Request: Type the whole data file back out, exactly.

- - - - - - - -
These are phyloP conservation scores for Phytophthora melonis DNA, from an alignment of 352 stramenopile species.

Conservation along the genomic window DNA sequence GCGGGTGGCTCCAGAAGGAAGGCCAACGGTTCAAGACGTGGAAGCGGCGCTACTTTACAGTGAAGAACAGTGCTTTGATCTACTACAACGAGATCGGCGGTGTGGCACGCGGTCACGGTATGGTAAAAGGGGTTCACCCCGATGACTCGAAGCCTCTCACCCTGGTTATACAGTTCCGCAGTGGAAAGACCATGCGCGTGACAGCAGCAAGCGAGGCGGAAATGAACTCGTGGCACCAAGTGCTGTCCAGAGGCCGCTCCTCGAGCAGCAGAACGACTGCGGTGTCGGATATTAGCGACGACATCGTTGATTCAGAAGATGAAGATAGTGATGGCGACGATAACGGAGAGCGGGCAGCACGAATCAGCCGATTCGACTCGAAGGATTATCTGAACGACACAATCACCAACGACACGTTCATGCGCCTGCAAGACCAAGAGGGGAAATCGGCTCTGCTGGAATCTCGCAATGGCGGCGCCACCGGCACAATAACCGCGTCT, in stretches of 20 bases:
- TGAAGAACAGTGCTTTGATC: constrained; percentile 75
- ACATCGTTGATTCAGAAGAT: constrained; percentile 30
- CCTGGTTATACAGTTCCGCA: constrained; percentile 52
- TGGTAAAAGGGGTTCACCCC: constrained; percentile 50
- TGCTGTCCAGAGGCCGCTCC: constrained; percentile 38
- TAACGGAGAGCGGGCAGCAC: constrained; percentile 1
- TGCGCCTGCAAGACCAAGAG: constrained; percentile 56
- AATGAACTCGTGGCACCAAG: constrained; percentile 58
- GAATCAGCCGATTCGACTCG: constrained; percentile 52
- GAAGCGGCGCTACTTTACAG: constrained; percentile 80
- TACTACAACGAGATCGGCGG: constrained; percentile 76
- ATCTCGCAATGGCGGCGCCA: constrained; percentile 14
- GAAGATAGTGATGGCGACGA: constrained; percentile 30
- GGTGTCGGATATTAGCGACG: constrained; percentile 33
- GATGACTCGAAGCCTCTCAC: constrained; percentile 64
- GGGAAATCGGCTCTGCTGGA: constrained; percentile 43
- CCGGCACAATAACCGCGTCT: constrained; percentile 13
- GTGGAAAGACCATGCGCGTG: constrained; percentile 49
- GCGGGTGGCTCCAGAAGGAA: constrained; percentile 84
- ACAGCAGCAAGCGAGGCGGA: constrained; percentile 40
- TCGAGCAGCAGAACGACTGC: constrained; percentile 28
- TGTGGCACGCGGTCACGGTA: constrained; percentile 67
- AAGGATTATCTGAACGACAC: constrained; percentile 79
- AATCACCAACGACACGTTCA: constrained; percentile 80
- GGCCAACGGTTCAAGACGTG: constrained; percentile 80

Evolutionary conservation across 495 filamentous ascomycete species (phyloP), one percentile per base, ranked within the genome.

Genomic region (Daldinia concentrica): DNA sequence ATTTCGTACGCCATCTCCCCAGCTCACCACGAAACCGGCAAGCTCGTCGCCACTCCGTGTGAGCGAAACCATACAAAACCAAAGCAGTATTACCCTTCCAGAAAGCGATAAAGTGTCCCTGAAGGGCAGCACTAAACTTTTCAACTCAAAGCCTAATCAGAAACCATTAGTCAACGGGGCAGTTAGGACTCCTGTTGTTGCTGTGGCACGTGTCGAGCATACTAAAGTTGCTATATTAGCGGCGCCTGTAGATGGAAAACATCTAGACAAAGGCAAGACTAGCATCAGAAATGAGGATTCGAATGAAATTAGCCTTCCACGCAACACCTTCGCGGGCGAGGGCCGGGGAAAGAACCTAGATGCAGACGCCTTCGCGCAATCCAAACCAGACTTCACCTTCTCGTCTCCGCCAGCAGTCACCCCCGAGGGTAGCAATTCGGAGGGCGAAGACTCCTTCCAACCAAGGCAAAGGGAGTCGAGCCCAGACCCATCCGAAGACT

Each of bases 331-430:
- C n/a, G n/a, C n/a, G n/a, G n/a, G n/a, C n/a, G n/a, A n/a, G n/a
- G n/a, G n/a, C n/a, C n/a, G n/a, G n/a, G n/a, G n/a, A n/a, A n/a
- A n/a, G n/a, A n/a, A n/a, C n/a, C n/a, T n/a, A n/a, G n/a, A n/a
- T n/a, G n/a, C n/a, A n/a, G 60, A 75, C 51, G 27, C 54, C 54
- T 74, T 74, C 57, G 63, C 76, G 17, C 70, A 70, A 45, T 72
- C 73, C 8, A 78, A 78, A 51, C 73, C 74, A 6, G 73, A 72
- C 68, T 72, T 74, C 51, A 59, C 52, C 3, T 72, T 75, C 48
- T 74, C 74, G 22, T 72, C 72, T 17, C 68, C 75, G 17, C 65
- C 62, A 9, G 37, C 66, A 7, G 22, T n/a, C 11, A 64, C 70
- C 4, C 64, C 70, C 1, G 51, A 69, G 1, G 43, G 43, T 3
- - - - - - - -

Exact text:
These are phyloP conservation scores for Phytophthora melonis DNA, from an alignment of 352 stramenopile species.

Conservation along the genomic window DNA sequence GCGGGTGGCTCCAGAAGGAAGGCCAACGGTTCAAGACGTGGAAGCGGCGCTACTTTACAGTGAAGAACAGTGCTTTGATCTACTACAACGAGATCGGCGGTGTGGCACGCGGTCACGGTATGGTAAAAGGGGTTCACCCCGATGACTCGAAGCCTCTCACCCTGGTTATACAGTTCCGCAGTGGAAAGACCATGCGCGTGACAGCAGCAAGCGAGGCGGAAATGAACTCGTGGCACCAAGTGCTGTCCAGAGGCCGCTCCTCGAGCAGCAGAACGACTGCGGTGTCGGATATTAGCGACGACATCGTTGATTCAGAAGATGAAGATAGTGATGGCGACGATAACGGAGAGCGGGCAGCACGAATCAGCCGATTCGACTCGAAGGATTATCTGAACGACACAATCACCAACGACACGTTCATGCGCCTGCAAGACCAAGAGGGGAAATCGGCTCTGCTGGAATCTCGCAATGGCGGCGCCACCGGCACAATAACCGCGTCT, in stretches of 20 bases:
- TGAAGAACAGTGCTTTGATC: constrained; percentile 75
- ACATCGTTGATTCAGAAGAT: constrained; percentile 30
- CCTGGTTATACAGTTCCGCA: constrained; percentile 52
- TGGTAAAAGGGGTTCACCCC: constrained; percentile 50
- TGCTGTCCAGAGGCCGCTCC: constrained; percentile 38
- TAACGGAGAGCGGGCAGCAC: constrained; percentile 1
- TGCGCCTGCAAGACCAAGAG: constrained; percentile 56
- AATGAACTCGTGGCACCAAG: constrained; percentile 58
- GAATCAGCCGATTCGACTCG: constrained; percentile 52
- GAAGCGGCGCTACTTTACAG: constrained; percentile 80
- TACTACAACGAGATCGGCGG: constrained; percentile 76
- ATCTCGCAATGGCGGCGCCA: constrained; percentile 14
- GAAGATAGTGATGGCGACGA: constrained; percentile 30
- GGTGTCGGATATTAGCGACG: constrained; percentile 33
- GATGACTCGAAGCCTCTCAC: constrained; percentile 64
- GGGAAATCGGCTCTGCTGGA: constrained; percentile 43
- CCGGCACAATAACCGCGTCT: constrained; percentile 13
- GTGGAAAGACCATGCGCGTG: constrained; percentile 49
- GCGGGTGGCTCCAGAAGGAA: constrained; percentile 84
- ACAGCAGCAAGCGAGGCGGA: constrained; percentile 40
- TCGAGCAGCAGAACGACTGC: constrained; percentile 28
- TGTGGCACGCGGTCACGGTA: constrained; percentile 67
- AAGGATTATCTGAACGACAC: constrained; percentile 79
- AATCACCAACGACACGTTCA: constrained; percentile 80
- GGCCAACGGTTCAAGACGTG: constrained; percentile 80

Evolutionary conservation across 495 filamentous ascomycete species (phyloP), one percentile per base, ranked within the genome.

Genomic region (Daldinia concentrica): DNA sequence ATTTCGTACGCCATCTCCCCAGCTCACCACGAAACCGGCAAGCTCGTCGCCACTCCGTGTGAGCGAAACCATACAAAACCAAAGCAGTATTACCCTTCCAGAAAGCGATAAAGTGTCCCTGAAGGGCAGCACTAAACTTTTCAACTCAAAGCCTAATCAGAAACCATTAGTCAACGGGGCAGTTAGGACTCCTGTTGTTGCTGTGGCACGTGTCGAGCATACTAAAGTTGCTATATTAGCGGCGCCTGTAGATGGAAAACATCTAGACAAAGGCAAGACTAGCATCAGAAATGAGGATTCGAATGAAATTAGCCTTCCACGCAACACCTTCGCGGGCGAGGGCCGGGGAAAGAACCTAGATGCAGACGCCTTCGCGCAATCCAAACCAGACTTCACCTTCTCGTCTCCGCCAGCAGTCACCCCCGAGGGTAGCAATTCGGAGGGCGAAGACTCCTTCCAACCAAGGCAAAGGGAGTCGAGCCCAGACCCATCCGAAGACT

Each of bases 331-430:
- C n/a, G n/a, C n/a, G n/a, G n/a, G n/a, C n/a, G n/a, A n/a, G n/a
- G n/a, G n/a, C n/a, C n/a, G n/a, G n/a, G n/a, G n/a, A n/a, A n/a
- A n/a, G n/a, A n/a, A n/a, C n/a, C n/a, T n/a, A n/a, G n/a, A n/a
- T n/a, G n/a, C n/a, A n/a, G 60, A 75, C 51, G 27, C 54, C 54
- T 74, T 74, C 57, G 63, C 76, G 17, C 70, A 70, A 45, T 72
- C 73, C 8, A 78, A 78, A 51, C 73, C 74, A 6, G 73, A 72
- C 68, T 72, T 74, C 51, A 59, C 52, C 3, T 72, T 75, C 48
- T 74, C 74, G 22, T 72, C 72, T 17, C 68, C 75, G 17, C 65
- C 62, A 9, G 37, C 66, A 7, G 22, T n/a, C 11, A 64, C 70
- C 4, C 64, C 70, C 1, G 51, A 69, G 1, G 43, G 43, T 3